Defying the military's warning against anti-coup protests, hundreds of Thais today marched across the tense capital shouting "get out, get out" and confronted soldiers as the junta firmed up control and demoted three key state officials of the ousted regime.
In the largest march since the coup on Thursday, over 1,000 people held protest march in one of Bangkok's busiest shopping districts.
Tensions rose high after protesters shouting "Get out, get out, get out!" confronted the armed soldiers, who blocked their ways to the city's Skytrain and upscale malls.
Soldiers also barricaded the road to the US Embassy about 2 km away on reports that a rally was planned there.
Army chief General Prayuth Chan-ocha had warned people against joining anti-coup demonstrations, saying normal democratic principles cannot be applied at this time.
The army have deployed soldiers across Bangkok to douse smouldering protests and enforce martial law.
The general, who had led the coup, also defended the detentions of over 100 top leaders of the ousted government along with former premier Yingluck Shinawatra and some protest leaders.
The army yesterday scrapped the 150-member upper house Senate - the last democratic institution in the country.
The National Council for Peace and Order also abruptly moved senior state officials seen as serving the ousted government and the so-called "Thaksin regime" to inactive posts in the Prime Minister's Office.
They are national police chief Pol Gen Adul Saengsingkaew, defence permanent secretary Gen Nipat Thonglek and Department of Special Investigation director-general Tarit Pengdith.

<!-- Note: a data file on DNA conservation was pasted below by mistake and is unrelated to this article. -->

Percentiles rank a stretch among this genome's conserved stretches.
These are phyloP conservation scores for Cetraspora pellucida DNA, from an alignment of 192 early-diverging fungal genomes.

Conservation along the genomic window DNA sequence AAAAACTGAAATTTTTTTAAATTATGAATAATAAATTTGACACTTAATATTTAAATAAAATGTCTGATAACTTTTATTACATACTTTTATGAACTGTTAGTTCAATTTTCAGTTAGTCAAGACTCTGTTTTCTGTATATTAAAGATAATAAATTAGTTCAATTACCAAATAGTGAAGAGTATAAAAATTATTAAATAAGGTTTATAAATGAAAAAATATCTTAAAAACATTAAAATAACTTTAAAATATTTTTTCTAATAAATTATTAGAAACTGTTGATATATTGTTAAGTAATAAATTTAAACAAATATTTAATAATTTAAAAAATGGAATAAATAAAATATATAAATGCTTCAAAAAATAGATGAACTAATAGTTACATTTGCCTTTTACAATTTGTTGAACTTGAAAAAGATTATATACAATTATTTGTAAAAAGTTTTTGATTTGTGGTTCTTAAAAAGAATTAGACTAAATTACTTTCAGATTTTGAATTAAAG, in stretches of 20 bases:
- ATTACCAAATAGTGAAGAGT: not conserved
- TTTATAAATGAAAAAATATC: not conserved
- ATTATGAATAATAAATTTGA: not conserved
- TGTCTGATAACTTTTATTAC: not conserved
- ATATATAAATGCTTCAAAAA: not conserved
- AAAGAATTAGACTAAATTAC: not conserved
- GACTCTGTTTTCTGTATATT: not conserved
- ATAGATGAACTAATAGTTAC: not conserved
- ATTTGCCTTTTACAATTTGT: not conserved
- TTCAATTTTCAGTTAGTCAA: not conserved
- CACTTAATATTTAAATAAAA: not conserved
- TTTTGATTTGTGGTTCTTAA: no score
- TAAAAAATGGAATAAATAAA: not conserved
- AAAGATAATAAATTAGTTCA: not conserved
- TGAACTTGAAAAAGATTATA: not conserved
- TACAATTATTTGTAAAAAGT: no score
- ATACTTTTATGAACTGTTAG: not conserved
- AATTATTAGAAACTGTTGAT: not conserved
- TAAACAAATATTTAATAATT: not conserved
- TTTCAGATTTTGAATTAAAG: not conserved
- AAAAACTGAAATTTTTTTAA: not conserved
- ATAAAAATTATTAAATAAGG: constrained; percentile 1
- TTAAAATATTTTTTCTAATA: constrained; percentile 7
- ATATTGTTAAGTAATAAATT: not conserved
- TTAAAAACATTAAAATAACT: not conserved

The military also suspended the Constitution it drew up in 2007 after a previous coup, except for Section 2, which acknowledges that the King is the head of state.
It had also ordered all television and radio stations to suspend their usual programmes and replace with the army's statements. However, 24 digital TV stations were permitted to resume regular broadcasts, but 14 other local TV channels and international news stations remain off air, Bangkok Post reported.
The army, which staged the coup after nearly seven months of political deadlock, today sought to deflect international criticism, saying democracy had caused losses to Thailand.
"For international issues, another difference is that democracy in Thailand has resulted in losses, which is definitely different from other countries," army spokesman Col Winthai Suvaree said.
"For Thailand, its circumstances are different from others," he said. "There is the use of weapons of war. Signs of violence against residents are everywhere. This is out of the ordinary."
Meanwhile, the US has cut off foreign aid and canceled military exercises with Thailand since the coup, the 12th since the end of the absolute monarchy in 1932.